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12 Mar, 2013 16:42

Students claim exploitation after they paid thousands to work for McDonalds

Students claim exploitation after they paid thousands to work for McDonalds

A 27-year-old Argentinian student claims he was “exploited” by a work-study program offered by a Pennsylvania McDonald’s. The student claims he paid thousands to come to the US, only to find himself on call at all times and working overtime without pay.

“We have been exploited by McDonald’s because we have been working for McDonald’s but we did not receive overtime or the fact that we have been put to be on-call all day had to do with the way McDonald’s designed our schedules,” he told ABC News.

Jorge Rios, the Argentinian student, came to the US in December 2012 to work for the franchise as part of a work-study program offered by the US State Department. Rios claims that he and 17 other foreign students have all faced the same mistreatment. Each of them paid $3,000 to $4,000 for their plane tickets, visa, and other travel costs, only to undergo a level of exploitation that they never expected to face in the US.

A private company that brings foreign students to the US set Rios up with the McDonald’s franchise. Rios is currently enrolled at the National University of Misiones in Posadas, Argentina, and was expecting valuable work experience in the US. He paid the hefty fees that the private company charged him to enroll him in the State Department’s program. But thousands of dollars later, his experience has been nothing less than a nightmare.

Rios has launched a petition demanding that McDonald’s CEO and president Don Thompson provide overtime pay and “basic labor standards” for student workers. The petition, which was launched in partnership with the National Guestworker Alliance, currently has 5,283 signatures.

We expected to have 40 hours of work a week, but we were given as little as four hours a week at the minimum wage of $7.25 an hour,” he writes in the petition. “The employer knew we were desperate for more hours, and he kept us on call to come in with 30 minutes’ notice all day and night. I didn’t even have time to visit the public library.”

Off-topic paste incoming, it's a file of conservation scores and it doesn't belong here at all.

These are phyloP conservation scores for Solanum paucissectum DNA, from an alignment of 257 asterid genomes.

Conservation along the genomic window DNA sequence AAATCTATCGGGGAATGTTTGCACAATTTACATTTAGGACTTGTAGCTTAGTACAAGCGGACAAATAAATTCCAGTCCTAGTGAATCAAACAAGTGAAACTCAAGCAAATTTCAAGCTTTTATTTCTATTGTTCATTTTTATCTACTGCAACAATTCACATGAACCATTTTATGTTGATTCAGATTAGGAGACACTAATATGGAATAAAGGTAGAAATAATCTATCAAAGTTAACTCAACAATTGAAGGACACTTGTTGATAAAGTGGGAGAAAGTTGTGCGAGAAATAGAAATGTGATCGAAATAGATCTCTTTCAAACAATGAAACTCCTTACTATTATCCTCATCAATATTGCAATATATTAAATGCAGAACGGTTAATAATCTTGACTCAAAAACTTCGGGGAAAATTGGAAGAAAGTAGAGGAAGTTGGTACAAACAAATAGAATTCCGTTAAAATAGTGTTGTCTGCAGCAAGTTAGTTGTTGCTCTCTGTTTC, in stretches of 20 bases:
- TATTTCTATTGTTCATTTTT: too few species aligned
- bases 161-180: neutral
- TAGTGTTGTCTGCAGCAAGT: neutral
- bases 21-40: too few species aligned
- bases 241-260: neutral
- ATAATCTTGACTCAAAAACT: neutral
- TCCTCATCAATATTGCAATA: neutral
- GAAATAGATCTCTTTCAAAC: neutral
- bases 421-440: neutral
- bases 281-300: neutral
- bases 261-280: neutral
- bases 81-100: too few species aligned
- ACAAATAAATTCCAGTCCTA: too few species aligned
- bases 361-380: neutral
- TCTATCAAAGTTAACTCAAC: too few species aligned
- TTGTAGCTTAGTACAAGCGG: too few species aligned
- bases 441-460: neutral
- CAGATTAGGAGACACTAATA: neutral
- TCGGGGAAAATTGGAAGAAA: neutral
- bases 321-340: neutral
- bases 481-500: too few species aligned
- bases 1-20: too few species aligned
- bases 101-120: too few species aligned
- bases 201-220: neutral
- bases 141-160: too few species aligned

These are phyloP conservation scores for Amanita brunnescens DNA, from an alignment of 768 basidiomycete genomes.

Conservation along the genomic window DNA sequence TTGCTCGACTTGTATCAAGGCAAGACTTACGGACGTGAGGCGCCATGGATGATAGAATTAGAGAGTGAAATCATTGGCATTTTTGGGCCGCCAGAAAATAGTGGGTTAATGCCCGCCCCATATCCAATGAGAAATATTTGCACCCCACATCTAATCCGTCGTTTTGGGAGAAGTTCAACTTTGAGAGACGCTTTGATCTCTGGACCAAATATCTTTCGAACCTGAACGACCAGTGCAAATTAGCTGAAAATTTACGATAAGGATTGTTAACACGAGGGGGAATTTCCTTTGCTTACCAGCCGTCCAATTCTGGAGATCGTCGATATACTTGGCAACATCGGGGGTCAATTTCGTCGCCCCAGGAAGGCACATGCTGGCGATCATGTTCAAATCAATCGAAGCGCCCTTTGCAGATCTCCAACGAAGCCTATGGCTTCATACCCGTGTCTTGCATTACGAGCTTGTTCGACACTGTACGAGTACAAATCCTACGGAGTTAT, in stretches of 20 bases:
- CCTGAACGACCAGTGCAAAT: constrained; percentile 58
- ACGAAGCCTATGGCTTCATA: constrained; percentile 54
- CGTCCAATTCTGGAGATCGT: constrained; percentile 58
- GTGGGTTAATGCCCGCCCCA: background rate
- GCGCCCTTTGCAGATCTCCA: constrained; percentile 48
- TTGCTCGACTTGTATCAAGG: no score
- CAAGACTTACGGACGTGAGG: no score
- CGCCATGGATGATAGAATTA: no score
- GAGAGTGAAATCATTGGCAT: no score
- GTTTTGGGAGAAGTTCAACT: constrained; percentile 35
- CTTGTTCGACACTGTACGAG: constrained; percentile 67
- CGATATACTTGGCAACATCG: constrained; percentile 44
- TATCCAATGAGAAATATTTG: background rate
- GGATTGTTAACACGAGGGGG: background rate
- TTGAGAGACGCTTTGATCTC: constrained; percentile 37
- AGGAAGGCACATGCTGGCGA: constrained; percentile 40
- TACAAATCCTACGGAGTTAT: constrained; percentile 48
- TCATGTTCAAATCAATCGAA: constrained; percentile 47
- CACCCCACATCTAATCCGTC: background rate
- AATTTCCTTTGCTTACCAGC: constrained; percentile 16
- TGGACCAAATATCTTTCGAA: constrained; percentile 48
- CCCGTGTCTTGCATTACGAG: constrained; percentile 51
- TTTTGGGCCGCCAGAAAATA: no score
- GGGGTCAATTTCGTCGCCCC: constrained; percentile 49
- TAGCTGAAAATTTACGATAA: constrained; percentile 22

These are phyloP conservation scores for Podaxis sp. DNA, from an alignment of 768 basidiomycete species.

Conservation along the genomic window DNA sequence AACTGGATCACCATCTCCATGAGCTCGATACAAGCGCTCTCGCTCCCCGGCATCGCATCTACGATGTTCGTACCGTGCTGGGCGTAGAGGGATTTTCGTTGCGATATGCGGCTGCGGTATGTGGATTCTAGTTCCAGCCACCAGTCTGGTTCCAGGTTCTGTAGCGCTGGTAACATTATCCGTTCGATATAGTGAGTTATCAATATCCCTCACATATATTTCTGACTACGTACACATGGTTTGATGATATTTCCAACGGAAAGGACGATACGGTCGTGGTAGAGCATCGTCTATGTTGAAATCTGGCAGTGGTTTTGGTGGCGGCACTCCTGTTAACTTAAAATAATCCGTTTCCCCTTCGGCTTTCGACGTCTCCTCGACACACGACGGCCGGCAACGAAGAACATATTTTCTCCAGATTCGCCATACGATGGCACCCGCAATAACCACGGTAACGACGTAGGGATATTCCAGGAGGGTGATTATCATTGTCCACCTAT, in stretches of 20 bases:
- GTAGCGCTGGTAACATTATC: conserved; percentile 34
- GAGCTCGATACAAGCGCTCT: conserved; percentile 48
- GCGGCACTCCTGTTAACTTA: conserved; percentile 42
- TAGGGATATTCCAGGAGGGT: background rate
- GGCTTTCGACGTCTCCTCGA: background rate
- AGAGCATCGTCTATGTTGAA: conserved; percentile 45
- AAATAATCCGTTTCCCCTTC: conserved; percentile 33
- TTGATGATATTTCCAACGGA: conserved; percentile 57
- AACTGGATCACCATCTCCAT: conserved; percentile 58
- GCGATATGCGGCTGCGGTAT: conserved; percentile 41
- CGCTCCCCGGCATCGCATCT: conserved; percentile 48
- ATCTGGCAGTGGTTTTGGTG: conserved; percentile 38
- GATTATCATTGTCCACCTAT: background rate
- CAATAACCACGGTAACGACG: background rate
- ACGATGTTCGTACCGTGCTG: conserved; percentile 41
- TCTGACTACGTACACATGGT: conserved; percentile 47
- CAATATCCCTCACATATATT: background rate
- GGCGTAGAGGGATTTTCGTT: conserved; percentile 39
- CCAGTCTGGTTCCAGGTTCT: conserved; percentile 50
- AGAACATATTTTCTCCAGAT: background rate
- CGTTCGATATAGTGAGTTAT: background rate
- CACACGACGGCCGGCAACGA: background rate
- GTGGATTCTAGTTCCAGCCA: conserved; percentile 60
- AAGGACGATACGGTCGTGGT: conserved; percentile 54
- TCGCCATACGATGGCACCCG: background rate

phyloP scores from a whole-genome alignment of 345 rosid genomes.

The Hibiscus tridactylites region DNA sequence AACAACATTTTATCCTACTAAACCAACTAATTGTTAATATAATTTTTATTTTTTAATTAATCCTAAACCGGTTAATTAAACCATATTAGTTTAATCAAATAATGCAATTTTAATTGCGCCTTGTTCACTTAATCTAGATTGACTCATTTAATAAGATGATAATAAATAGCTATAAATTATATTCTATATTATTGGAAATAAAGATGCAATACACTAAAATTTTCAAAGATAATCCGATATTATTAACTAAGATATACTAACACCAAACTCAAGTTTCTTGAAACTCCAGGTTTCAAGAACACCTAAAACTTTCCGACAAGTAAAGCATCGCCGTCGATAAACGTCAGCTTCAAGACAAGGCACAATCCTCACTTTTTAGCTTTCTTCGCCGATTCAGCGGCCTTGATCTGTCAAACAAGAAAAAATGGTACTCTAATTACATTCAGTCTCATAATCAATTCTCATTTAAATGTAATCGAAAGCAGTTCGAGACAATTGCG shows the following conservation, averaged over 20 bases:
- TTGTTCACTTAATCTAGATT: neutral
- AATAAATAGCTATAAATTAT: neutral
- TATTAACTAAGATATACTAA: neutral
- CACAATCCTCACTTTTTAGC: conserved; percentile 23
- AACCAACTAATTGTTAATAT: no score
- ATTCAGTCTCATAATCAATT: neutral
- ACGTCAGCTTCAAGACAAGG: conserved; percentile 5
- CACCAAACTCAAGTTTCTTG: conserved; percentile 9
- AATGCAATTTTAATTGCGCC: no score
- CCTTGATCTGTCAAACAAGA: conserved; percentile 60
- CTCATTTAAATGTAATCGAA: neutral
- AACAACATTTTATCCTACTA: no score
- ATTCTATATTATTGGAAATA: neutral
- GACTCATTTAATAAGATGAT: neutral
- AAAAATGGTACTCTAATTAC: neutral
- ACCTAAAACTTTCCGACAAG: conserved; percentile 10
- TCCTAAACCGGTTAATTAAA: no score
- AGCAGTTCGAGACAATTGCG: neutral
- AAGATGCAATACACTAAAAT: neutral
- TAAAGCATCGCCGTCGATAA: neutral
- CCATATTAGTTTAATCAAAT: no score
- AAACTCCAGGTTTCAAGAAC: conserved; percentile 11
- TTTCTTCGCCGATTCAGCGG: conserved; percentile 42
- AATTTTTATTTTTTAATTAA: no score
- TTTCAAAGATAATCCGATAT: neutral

While constantly on call and making little money, Rios has so far been deprived of the cultural experience he was expecting to get out of his four-month visit. Additionally, he claims to have been forced to stay in unlivable conditions in a child-sized bunk bed. Rios and the other foreign workers each paid the McDonald’s franchise $300 per month for inadequate housing.

“As many as eight of us lived in a single basement,” he told ABC. “We slept on bunk beds made for children that shook and squeaked. We had no privacy whatsoever.”

A spokesperson for the McDonald’s franchise told the news station that it was investigating the claims. The private company that runs the students’ program, Geovisions, said it is also looking into the complaints.

Meanwhile, Rios and a number of other students are currently protesting the actions of the McDonald’s franchise in Harrisburg, PA, to receive overtime pay for the hours that weren’t counted in their paychecks. And while Rios’ experience is quickly garnering national attention, other foreign students might not be so lucky.

The State Department’s J-1 Summer Work Travel Program each year allows more than 100,000 foreign college students to work in the US for up to four months. But the program has come under scrutiny before: the Associated Press last year discovered an internal memo describing widespread exploitation by deceitful labor brokers and organized criminals in the sex industry. In the most severe cases, foreign students reported being beaten, raped and forced to work as strippers after being promised other jobs in the US, like waitressing. The State Department has since implemented a number of changes that banned jobs in factories and warehouses.

But this most recent case of exploitation, as described by Rios, sheds further light on the misuses of the program. With a franchise as large as McDonald’s exploiting its foreign workers, there’s no telling how many smaller companies might be doing the same thing – or worse – to its work-study participants.